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News Feature

Originally published in Castine Patriot, November 1, 2012
Castine voters will decide fate of zoning/subdivision ordinances
Also on ballot: library, dock and recreation funds

Click here to see the full Castine Zoning Archive.

Election 2012 Archive
Click here to see the full Election 2012 Archive.

by Anne Berleant

Voters will decide five referendum questions on November 6, spanning the adoption of new zoning and subdivision ordinances to allowing money approved for one use at town meeting to be authorized for another.

With barely a dozen citizens attending, the Board of Selectmen held an October 25 public meeting to inform the public on the issues behind the ballot questions.

The sparse attendance was a far cry from the standing-room-only crowds that filled Emerson Hall for two September public hearings on the proposed new ordinances.

Those hearings resulted in a zoning ordinance being placed before voters that is drastically different from the one originally proposed by the Comprehensive Plan Implementation Committee’s zoning subcommittee.

Compliance with comprehensive plan behind ordinance revisions
Questions 1 on the ballot asks voters to decide whether the proposed subdivision ordinance should be enacted to repeal and replace the current ordinance; Question 2 asks the same of the proposed zoning ordinance.

At the heart of the new ordinances lies one thing: to make them consistent with the comprehensive plan as adopted by voters in 2010 and approved at the state level.

“That’s a big motivation for this town,” said Town Manager Dale Abernethy.

Maine state law allows 24 months for a zoning ordinance to become compliant with a town’s adopted comprehensive plan, and that 24-month window is just about up for Castine, said Abernethy.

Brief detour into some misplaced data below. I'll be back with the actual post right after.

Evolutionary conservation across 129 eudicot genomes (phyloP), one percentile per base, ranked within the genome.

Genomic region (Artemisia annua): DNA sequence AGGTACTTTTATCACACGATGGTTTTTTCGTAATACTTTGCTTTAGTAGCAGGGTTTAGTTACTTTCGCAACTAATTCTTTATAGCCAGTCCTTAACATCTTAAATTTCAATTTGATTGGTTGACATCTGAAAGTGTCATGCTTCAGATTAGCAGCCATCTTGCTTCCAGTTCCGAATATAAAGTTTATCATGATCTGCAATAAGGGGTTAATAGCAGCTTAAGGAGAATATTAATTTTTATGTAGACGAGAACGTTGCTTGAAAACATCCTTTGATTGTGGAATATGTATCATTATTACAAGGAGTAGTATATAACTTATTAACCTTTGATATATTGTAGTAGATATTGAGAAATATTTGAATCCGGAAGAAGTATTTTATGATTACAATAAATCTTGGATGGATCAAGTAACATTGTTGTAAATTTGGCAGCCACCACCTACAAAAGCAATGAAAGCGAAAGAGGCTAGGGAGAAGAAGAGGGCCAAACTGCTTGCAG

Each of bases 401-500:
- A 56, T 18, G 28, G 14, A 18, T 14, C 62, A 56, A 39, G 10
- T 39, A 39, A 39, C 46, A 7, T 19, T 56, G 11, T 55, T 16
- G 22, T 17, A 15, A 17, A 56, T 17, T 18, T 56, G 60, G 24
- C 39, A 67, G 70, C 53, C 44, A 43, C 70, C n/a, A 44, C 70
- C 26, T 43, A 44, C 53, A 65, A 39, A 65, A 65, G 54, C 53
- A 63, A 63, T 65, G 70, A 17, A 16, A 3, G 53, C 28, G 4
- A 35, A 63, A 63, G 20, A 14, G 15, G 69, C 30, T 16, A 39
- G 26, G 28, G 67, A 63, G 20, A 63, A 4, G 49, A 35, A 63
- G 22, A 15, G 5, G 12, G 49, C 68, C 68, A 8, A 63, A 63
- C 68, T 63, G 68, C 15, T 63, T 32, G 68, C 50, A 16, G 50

If the ordinance is not compliant, state institutions within that town—like Maine Maritime Academy in Castine—are not legally bound to follow it. Conceivably, the state could take legal action if the town tried to enforce its zoning ordinance on MMA.

Sue Macdonald, Chairman of the Comprehensive Plan Implementation Committee, described the proposed ordinances as “more compliant” with the comprehensive plan than the current ones.

The comprehensive plan calls for simplifying building permit procedures and, especially in the off neck, rural district, providing for affordable housing and economic development.

A work in progress
After citizen outcry over proposed land use changes that would allow commercial and business establishments in village and rural districts and multifamily dwellings in village districts, the zoning subcommittee rescinded them, deciding such changes could be decided article by article, after more public input.

In fact, at an October 15 presentation by the subcommittee on the ordinances as they now stand, “the general consensus was: ‘What is all the fuss about?’” said Macdonald. “People came in 100 percent against it and came out saying, ‘This is not what we’ve been told.’”

Which makes sense, since the land use table in the proposed ordinance is now basically identical to the one in current use. The only changes allow the farmers market to continue on the town common and reduce the Village III lot size requirement from 100,000 to 85,000 square feet, to match the rural district.

Selectman David Unger said he was hopeful that further examination and discussion “will result in voter approval in May” of specific changes to the land use table, if the zoning ordinance, as it stands now, is approved on November 6.

Providing for affordable housing